Modern regenerative medicine is on the lookout for implantable materials that can change as the surrounding tissue does, and two Stanford University researchers have made some new gel materials that do just that. Karin Straley and Professor Sarah Heilshorn have developed a method for preparing protein-based implant materials that can evolve with the changing needs of the host biological system. Not only can their new materials change in different ways at different times, they can do so at different places within the implant materials.
The materials, of a type known as hydrogels, are prepared from connected blocks of assorted designer proteins. Certain parts of some blocks degrade on exposure to specific enzymes, creating a three-dimensional pattern throughout the gel. If the gels are in a biological system and the triggering enzymes are selected to be ones produced by the system at a certain place and rate, the pattern evolves in response to the biochemistry of the system.
And, as a bonus for medical treatment, "we also demonstrated that the material released during this pattern formation can be modified to serve as a drug-delivery vehicle, enabling the release of multiple small molecules with distinct spatial and temporal delivery profiles," states Prof. Heilshorn.
It seems the designer proteins were the key to the technological breakthrough. The proteins were prepared as block copolymers, which could then be crosslinked to form a hydrogel. Genetic templates were used to synthesize the protein-polymers, allowing precise, molecular level control over their content. This control enabled the Stanford researchers to develop hydrogels that were initially stable and subject to the usual gel mechanisms, and also to finely tune the degradation rates of selected components on exposure to the relevant proteases.
The new structures could contain completely internal voids or be open, connected geometries. Adding and removing material was no problem as both the protease enzymes that cause the degradation and the degraded material fragments diffuse readily through the hydrogel structure.
When asked to describe the possibilities presented by the work, Prof. Heilshorn explained: "As an application of this technology, a materials scientist can design a single medical implant to meet two or more separate sets of sequential, optimization criteria. For example, initially the implant should have mechanical properties that enable easy surgical implantation, such as a bulk slab of material that can be sutured into place without disturbing any delicate micro- or nanopatterns. Then after implantation, the locally secreted enzymes can remodel the material to create tunnels that may promote the growth of blood vessels into the implant [which then becomes a tissue scaffold]. Finally, the enzymes secreted by the blood vessels may trigger development of a porous 3D pattern to stimulate the infiltration of other cell types into the new tissue.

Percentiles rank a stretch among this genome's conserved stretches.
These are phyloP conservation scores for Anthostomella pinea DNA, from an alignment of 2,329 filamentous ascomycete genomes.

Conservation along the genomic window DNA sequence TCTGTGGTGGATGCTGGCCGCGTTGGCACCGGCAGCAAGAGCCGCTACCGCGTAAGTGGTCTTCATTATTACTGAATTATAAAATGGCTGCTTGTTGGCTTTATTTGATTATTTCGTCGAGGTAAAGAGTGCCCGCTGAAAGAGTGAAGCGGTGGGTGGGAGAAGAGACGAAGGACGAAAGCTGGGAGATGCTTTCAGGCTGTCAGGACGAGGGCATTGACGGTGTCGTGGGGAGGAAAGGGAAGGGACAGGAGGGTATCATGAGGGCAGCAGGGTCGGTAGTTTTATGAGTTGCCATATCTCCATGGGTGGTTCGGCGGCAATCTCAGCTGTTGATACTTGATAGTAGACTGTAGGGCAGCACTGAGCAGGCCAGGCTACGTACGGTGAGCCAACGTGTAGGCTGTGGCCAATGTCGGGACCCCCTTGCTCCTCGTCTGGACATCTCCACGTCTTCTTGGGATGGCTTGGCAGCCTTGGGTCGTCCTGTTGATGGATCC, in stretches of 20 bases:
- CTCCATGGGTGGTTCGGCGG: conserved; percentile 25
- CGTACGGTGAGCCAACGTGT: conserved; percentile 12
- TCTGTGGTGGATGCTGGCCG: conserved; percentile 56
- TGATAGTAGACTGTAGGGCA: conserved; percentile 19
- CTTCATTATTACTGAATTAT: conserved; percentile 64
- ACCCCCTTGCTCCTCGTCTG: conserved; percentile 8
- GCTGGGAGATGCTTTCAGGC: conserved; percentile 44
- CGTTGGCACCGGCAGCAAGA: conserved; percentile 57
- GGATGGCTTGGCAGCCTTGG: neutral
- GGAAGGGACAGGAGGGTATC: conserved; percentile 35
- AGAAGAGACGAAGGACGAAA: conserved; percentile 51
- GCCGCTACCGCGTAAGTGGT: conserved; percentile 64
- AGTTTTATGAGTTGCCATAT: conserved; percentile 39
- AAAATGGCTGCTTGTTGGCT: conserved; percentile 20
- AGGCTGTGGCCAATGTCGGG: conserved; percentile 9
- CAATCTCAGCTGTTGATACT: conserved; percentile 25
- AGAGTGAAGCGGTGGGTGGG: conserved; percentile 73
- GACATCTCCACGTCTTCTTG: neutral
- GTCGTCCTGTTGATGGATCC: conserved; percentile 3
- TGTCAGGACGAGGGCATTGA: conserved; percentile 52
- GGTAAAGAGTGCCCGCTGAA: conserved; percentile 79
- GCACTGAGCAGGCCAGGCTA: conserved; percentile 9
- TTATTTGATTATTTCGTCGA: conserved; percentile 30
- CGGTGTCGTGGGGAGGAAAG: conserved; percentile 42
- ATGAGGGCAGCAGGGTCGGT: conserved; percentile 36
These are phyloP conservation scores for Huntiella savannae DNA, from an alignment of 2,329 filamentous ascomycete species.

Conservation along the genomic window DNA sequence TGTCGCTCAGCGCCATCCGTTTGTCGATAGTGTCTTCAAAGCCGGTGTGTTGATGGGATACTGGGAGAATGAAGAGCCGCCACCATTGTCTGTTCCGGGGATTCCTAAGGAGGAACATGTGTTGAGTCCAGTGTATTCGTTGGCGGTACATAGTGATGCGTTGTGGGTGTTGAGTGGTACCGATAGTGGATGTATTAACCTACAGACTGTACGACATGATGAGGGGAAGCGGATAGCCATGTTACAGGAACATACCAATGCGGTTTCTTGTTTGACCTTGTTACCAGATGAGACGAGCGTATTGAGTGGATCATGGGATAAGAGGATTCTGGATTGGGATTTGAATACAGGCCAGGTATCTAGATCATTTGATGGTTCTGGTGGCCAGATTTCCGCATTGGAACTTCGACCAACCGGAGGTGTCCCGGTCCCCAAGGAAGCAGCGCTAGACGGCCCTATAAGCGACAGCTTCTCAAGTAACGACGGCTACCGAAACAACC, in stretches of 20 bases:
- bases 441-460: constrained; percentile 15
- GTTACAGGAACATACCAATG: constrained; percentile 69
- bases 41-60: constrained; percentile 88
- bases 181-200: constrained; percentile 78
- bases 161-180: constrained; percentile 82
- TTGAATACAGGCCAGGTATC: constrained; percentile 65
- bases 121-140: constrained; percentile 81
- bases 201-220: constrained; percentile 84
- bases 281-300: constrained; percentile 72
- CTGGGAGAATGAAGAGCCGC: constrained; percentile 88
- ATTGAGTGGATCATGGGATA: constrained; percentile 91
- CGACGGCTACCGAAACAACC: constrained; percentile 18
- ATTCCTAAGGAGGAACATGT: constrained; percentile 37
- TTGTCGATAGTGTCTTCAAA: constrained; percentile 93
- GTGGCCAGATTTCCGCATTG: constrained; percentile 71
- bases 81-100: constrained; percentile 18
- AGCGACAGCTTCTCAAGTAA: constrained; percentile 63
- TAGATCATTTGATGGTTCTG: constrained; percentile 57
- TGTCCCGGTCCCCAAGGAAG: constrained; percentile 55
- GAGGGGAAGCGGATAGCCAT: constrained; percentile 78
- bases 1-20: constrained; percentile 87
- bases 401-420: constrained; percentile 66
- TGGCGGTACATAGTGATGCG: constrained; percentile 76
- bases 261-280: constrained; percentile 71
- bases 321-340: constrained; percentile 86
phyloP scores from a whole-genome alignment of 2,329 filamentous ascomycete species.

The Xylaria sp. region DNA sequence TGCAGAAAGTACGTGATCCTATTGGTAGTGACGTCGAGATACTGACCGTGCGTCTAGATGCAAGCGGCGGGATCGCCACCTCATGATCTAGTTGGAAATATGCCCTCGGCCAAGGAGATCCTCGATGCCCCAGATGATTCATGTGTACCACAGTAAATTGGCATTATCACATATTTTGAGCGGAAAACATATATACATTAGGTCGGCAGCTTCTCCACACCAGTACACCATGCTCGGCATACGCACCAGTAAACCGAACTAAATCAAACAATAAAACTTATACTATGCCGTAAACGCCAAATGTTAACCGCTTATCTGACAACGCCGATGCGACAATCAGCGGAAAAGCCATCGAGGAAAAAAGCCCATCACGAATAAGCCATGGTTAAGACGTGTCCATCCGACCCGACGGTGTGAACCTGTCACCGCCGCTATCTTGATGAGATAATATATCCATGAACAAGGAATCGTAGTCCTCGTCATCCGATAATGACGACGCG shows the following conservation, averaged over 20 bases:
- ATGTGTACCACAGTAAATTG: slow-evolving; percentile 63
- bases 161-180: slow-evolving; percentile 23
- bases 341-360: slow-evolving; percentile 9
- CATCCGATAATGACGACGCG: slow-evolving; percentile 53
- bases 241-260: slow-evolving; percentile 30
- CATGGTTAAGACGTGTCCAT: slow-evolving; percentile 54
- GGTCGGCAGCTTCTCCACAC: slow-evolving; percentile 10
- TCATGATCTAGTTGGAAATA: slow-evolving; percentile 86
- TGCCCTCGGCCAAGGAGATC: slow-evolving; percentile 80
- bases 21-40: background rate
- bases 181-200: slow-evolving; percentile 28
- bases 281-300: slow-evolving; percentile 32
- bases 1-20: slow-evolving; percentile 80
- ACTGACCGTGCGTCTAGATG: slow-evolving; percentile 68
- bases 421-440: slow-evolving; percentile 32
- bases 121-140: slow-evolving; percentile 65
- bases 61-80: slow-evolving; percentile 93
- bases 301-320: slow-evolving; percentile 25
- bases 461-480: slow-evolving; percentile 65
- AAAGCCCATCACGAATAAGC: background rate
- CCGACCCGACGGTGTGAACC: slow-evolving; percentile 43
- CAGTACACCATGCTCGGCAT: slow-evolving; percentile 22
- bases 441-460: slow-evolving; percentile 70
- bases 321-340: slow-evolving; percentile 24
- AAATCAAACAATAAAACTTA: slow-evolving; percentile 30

In the future, these scaffolds are envisioned as a means to enable "two-way" communication between cells and engineered biomaterials. For example, encapsulated stem cells will initially secrete a specific set of enzymes that could trigger the release of drugs to induce differentiation into a specialized cell type. These newly specialized cells will alter their secreted enzymes, turning off delivery of the differentiation drugs and turning on delivery of a new set of therapeutic drugs. Therefore, these biomaterials provide cells with a dynamic environment that can respond to fluctuations in cell and tissue biochemistry."
The work was largely supported by a grant through the National Academies Keck Futures Initiative and is published in Advanced Materials.
"Dynamic, Three-Dimensional Pattern Formation within Enzyme-Responsive Hydrogels", K. S. Straley and S. C. Heilshorn, Advanced Materials, 2009, DOI: 10.1002/adma.200901865
Available online at http://doi.wiley.com/10.1002/adma.200901865 on August 4, 2009.